On a day when the news is filled with stories about a hate crime in Kansas, an assassination by nerve gas in Malaysia, and the exclusion of our most reliable news sources from a presidential briefing, it is a relief to turn to the wonders of the natural world. Along with scores of other people I visited the Pacific Orchid Exhibition in San Francisco and was refreshed by the silent, wondrous beauty of flowers.
Orchids, of course, are more than flowers. They are symbols of luxury, wealth and ambition. Perhaps because Westerners had to search so hard for them during the 19th century when they were first discovered, they have been associated with kings, queens, rich men and beautiful women. Queen Victoria had her own personal orchid hunter who scoured jungles throughout the world to find plants for the royal conservatory.
Wealth and orchids often went together in early films such as Carole Lombard’s hit No More Orchids in 1932. The perfect film title to link orchids and wealth was a 1927 silent film called Orchids and Ermine, which featured young attractive girls trying to find themselves rich husbands. The movie version of a sensational World War II book (said to be the most-read book among British troops during the war) No Orchids for Miss Blandish again offered orchids as a symbol of wealth and privilege.
Novels that feature orchids usually qualify as escapist fiction and the Nero Wolfe series of books by Rex Stout certainly fits that category. I depend on the Kindle downloads from the San Francisco Public Library for much of my reading and this weekend I was lucky enough to find the Nero Wolfe story Black Orchids. It’s delightful to travel back in imagination to the 1940s and visit an orchid show in New York where Nero Wolfe and his sidekick, Archie Goodwin, go to an orchid show not unlike the one I visited. The flowers there were still as beautiful, the growers as dedicated, and the visitors just as enchanted as the ones I saw. The only thing not on display at the California show was a mysterious murder. Nero Wolfe’s love of orchids lives on and so do Stout’s books about him. They are well worth revisiting.
One of the things I like best about reading mysteries, and about writing them, is the intriguing subjects I learn about. In my recently published Charlotte Edgerton mystery, Death Calls at the Palace, Charlotte and her husband discover the excitement and anger of people involved in the Chartist movement in England during the early 19th century, just as I learned about them in researching the book. Deep divisions between the rich and poor, the demand for jobs that have disappeared, and the angry demonstrations that grow out of injustice echo some of the themes we see in our world today. And so do the strong convictions expressed in this “Chartist Anthem”.
The time shall come when wrong shall end,
When peasant to peer no more shall bend;
When the lordly Few shall lose their sway,
And the Man no more their frown obey.
Toil, brother, toil till the work is done,
Till the struggle is o’er and the Charter won.
With a national election coming up soon, there has been much talk about whether or not the national election might be “rigged”. When Donald Trump said, during the third presidential debate, that he wasn’t sure he would accept the results of the election, reporters and the social media went wild. The idea that an election must be fair and accepted by the country is basic to maintaining a democracy. Trust in elections has worked well for American voters and there have not been serious challenges to a national election for many years. But if you look back in history, the struggle for free and fair elections has been long and hard.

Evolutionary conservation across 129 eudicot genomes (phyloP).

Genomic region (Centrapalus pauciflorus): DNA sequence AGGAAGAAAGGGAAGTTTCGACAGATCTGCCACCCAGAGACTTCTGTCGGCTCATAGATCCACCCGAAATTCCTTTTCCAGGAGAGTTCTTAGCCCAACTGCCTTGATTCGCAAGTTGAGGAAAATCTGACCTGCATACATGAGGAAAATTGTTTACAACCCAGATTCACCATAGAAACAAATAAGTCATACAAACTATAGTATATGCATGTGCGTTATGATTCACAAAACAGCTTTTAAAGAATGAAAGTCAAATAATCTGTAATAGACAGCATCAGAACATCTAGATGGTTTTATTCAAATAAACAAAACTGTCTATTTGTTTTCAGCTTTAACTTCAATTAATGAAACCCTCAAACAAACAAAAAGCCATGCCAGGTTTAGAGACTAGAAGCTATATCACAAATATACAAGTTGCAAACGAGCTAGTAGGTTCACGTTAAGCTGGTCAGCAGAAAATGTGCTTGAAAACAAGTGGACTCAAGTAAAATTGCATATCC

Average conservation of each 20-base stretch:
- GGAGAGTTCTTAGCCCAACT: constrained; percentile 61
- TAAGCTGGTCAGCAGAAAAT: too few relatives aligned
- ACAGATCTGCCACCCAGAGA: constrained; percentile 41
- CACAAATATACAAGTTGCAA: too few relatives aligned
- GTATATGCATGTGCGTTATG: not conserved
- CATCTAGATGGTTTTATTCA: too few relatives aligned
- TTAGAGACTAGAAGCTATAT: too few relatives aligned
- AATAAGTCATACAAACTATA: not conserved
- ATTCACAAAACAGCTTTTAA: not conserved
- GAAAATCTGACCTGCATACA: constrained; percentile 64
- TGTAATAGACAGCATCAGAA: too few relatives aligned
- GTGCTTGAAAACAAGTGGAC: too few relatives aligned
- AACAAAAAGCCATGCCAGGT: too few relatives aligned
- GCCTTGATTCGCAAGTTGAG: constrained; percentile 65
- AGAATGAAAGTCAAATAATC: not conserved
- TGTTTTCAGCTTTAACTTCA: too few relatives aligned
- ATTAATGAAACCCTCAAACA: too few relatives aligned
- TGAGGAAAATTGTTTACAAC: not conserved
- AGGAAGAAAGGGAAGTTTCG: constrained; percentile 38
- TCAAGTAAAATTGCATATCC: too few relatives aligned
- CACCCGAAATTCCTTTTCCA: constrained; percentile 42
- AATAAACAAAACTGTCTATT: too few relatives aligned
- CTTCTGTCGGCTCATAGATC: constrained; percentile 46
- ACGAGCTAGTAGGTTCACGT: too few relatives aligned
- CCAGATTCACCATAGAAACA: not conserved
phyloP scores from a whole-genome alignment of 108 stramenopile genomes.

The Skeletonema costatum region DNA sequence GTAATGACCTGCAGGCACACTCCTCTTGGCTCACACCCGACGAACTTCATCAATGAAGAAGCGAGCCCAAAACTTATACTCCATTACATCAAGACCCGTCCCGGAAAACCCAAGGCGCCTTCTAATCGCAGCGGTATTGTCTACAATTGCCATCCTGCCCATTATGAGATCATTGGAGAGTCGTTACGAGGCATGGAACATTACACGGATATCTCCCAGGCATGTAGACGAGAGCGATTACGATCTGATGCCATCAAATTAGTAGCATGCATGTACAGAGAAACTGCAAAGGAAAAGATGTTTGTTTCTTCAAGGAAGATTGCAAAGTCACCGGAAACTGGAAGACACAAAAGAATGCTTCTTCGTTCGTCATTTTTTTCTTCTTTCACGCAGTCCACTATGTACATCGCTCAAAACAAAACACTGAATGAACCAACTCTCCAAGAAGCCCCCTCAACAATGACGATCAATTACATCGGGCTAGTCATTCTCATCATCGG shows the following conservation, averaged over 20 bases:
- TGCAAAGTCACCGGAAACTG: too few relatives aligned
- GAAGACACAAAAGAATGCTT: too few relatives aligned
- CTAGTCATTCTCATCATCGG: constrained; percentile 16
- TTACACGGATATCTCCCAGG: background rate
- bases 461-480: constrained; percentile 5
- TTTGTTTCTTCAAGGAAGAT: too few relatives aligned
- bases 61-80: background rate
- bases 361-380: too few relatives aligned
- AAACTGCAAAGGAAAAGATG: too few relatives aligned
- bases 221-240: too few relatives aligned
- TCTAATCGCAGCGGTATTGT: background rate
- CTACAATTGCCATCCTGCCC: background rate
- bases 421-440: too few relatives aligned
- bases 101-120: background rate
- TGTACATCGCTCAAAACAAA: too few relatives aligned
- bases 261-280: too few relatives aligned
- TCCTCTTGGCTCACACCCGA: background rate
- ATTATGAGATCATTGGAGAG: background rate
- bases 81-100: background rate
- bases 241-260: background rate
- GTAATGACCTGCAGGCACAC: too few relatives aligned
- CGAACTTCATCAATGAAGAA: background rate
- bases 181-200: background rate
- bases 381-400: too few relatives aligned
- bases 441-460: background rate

The American way of voting was based largely on the British system, but that was badly flawed. Only men who owned property were allowed to vote at all. Men who were elected to Parliament were not paid for their service, so you had to be wealthy if you wanted to run for a position in Parliament. Actually, the British don’t say they “run” for office; they “stand” for election. I guess that sounds more genteel.
The elections, however, were not very genteel. Even though an important reform bill was passed in 1832 to do away with some of the most obvious unfairness in elections—like having a member of Parliament who represented no one but himself –the elections were still not honest. Candidates would bribe men to vote for them. Pubs were filled on election day with representatives of the candidates who would buy drinks for any voter who promised to cast his vote for their candidate.
During the 1840s, a surge of protest against the way things were for the average working man began to grow. The Chartists was an organization formed to take power away from the aristocrats and make sure that average people would get fair treatment. They had six demands:
- Manhood suffrage. Every man, regardless of class or property, should have the vote.
- Annual elections.
- An end to the regional differences in the electoral system.
- Secret ballots (no one else would know for whom you voted).
- The end to property qualifications for MPs. This would mean that a man wishing to be an MP would no longer have to own property or land worth a set amount of money.
- Payment for MPs. This would enable men who were not already wealthy to stand for election to Parliament.
Both men and women joined the Chartist struggle and women were especially scorned by many anti-chartists in the media. Here is one view from the opposition:
The struggle was hard and long. I’ve been living with it for the past year and more as I’ve been writing my newest Charlotte Edgerton mystery Death Calls at the Palace. Finally my book is about to appear and you will be able to buy it on Amazon.com in plenty of time for holiday gifts. I’ll announce its appearance as soon as it becomes available.